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The Martini, more so than any other drink, embodies the class and style of the cocktail in the popular imagination.
Ingredients[edit | edit source]
- 3 oz. (5.5 cl) Gin
- 1/2 oz. (1.5 cl) Dry (white/blanc) vermouth (preferably Noilly Prat or Dolin, alternately Martini & Rossi) with ice and water
Garnishes[edit | edit source]
- Cocktail olive, queen size at minimum. Or olive juice could be added to make it a 'dirty martini'; or,
- A twist of lemon peel (including the pith);
Glass[edit | edit source]
Instructions[edit | edit source]
- Fill a martini glass with ice and water, set aside.
- Fill the glass half of a two-piece cocktail shaker to the top with ice, add 1 oz. dry vermouth.
- Fill the shaker again with ice, add 2 oz. gin, stir gently.
- Discard ice and water in the martini glass.
- Strain martini into glass.
- Garnish with one olive (two makes it a Franklin).
Variations[edit | edit source]
- Adjust the gin/vermouth ratio for a drier martini. The trend in the latter part of the 20th century was to go "ultra-dry" by limiting the amount of vermouth to smaller and smaller quantities. However, this limits the drink to being essentially a cocktail glass of cold gin. The additional herbal and tempering qualities of vermouth are necessary for the proper flavor profile. A 6:1 gin to vermouth ratio is considered "ideal" though your taste may vary.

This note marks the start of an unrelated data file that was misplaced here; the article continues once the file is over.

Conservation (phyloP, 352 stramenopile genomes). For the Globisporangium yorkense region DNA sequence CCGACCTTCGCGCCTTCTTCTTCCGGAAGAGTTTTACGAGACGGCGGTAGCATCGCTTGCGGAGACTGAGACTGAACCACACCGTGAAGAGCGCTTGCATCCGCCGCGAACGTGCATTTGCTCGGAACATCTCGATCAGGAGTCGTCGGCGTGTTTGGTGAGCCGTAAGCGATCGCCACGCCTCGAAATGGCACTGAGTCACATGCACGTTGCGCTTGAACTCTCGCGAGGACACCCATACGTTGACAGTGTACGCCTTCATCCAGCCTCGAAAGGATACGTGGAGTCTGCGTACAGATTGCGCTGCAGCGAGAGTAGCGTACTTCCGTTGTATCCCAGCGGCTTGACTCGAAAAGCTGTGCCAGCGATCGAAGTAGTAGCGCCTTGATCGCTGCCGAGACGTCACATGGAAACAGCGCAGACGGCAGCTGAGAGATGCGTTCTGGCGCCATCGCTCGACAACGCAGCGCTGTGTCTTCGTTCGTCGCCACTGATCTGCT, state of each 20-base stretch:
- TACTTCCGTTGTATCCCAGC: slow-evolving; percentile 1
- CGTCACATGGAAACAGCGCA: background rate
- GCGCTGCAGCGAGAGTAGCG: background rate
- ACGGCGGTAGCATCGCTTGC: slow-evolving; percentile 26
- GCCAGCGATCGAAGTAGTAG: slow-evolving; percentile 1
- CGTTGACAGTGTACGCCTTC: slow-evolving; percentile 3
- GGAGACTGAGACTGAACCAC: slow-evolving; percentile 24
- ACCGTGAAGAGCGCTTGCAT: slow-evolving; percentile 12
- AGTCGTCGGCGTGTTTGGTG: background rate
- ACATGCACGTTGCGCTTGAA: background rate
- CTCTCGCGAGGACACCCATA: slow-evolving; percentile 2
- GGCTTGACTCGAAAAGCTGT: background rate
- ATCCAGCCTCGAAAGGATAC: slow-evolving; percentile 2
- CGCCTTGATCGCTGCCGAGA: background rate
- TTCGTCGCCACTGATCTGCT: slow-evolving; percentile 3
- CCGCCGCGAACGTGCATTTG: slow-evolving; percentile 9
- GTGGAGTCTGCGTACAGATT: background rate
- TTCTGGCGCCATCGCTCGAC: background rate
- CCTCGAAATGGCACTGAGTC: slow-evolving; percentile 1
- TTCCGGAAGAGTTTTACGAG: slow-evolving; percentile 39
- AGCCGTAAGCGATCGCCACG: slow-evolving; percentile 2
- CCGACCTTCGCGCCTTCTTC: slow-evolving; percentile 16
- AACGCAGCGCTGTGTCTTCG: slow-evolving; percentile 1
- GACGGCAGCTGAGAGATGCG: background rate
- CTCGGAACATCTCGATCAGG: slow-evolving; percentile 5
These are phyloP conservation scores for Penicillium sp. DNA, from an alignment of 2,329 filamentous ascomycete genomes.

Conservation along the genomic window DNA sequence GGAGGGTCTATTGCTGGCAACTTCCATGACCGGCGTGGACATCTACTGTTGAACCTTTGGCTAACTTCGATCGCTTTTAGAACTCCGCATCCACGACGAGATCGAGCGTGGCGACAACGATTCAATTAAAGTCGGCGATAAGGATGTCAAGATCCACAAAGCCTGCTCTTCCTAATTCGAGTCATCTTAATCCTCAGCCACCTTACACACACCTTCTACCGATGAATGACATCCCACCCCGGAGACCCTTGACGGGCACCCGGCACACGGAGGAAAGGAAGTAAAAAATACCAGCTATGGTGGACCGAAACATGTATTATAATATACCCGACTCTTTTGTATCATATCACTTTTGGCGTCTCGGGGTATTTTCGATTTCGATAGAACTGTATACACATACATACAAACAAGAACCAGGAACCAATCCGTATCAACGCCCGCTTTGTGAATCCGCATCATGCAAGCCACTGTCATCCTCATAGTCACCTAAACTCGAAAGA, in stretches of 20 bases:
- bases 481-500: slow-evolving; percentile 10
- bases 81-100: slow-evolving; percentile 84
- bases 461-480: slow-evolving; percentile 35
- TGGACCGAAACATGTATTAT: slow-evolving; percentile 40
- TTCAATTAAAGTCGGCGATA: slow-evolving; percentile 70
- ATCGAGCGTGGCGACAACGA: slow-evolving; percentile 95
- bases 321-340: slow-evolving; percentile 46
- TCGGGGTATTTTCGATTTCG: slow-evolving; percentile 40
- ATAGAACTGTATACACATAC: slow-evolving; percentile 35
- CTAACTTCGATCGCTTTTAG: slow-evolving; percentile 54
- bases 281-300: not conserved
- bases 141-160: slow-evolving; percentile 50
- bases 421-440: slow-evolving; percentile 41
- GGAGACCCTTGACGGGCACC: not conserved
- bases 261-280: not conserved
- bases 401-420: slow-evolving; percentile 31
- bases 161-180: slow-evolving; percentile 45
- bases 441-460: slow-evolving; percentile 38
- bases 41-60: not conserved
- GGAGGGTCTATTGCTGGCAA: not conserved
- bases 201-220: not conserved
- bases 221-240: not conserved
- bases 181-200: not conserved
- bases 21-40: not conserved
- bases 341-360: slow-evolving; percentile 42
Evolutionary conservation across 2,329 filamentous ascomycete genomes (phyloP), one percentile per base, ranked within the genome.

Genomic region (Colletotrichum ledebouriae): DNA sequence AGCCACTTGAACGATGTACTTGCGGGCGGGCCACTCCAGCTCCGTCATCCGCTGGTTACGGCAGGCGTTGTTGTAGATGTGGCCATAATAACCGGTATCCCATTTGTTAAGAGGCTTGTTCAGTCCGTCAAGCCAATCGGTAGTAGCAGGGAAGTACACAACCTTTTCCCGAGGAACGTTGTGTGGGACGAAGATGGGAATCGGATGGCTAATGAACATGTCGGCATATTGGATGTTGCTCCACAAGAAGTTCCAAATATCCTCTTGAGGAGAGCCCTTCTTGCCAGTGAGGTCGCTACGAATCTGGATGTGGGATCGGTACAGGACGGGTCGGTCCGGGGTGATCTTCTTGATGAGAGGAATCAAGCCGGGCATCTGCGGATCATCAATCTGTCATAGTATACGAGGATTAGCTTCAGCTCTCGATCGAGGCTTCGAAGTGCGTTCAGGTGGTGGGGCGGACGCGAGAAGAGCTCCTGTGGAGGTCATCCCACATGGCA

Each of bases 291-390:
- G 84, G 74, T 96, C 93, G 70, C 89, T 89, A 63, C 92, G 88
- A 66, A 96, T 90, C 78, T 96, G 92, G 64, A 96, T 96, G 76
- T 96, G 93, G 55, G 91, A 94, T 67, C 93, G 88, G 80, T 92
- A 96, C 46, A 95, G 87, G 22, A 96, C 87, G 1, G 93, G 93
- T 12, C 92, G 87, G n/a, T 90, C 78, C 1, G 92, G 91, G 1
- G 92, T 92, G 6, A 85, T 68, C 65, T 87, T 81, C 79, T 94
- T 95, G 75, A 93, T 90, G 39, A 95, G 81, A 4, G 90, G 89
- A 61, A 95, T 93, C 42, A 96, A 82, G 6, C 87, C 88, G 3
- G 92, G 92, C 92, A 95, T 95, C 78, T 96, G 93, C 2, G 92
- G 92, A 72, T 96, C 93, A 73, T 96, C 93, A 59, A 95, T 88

- Replacing the green olive with a pickled cocktail onion turns the Martini into a Gibson Cocktail.
- More extreme variants introduce triple sec and/or bitters, but the "classic" recipe stands as merely gin and vermouth.
- If you want to be James Bond, the classic Fleming recipe involves an ounce and a half of vodka, an identical portion of gin, and a half-ounce of Lillet Blanc, shaken over ice and served with a twist of lemon.
- Stuffed olives go well with a martini. The "Spanish" olive, green stuffed with pimento, is the default. However, those olives stuffed with a garlic clove or bleu cheese are popular as well.
- Adding a splash of the olive brine to the drink makes it a "Dirty Martini." Some prefer the additional element of saltiness that this adds.
- A Churchill martini involves shaking 6 parts of gin, straining into a cocktail glass, looking at the bottle of vermouth, and serving with an olive garnish.
Related Cocktails[edit | edit source]
- The Martini is a member of a family of cocktails sometimes referred to as the French-Italian cocktails. Other examples are the Manhattan, Rob Roy, and Harvard Cocktail.
External Links[edit | edit source]
Notes[edit | edit source]
- The best gins for a Martini are those with the most complex botanicals -- Bombay Dry, Boodles, Junipero, for example.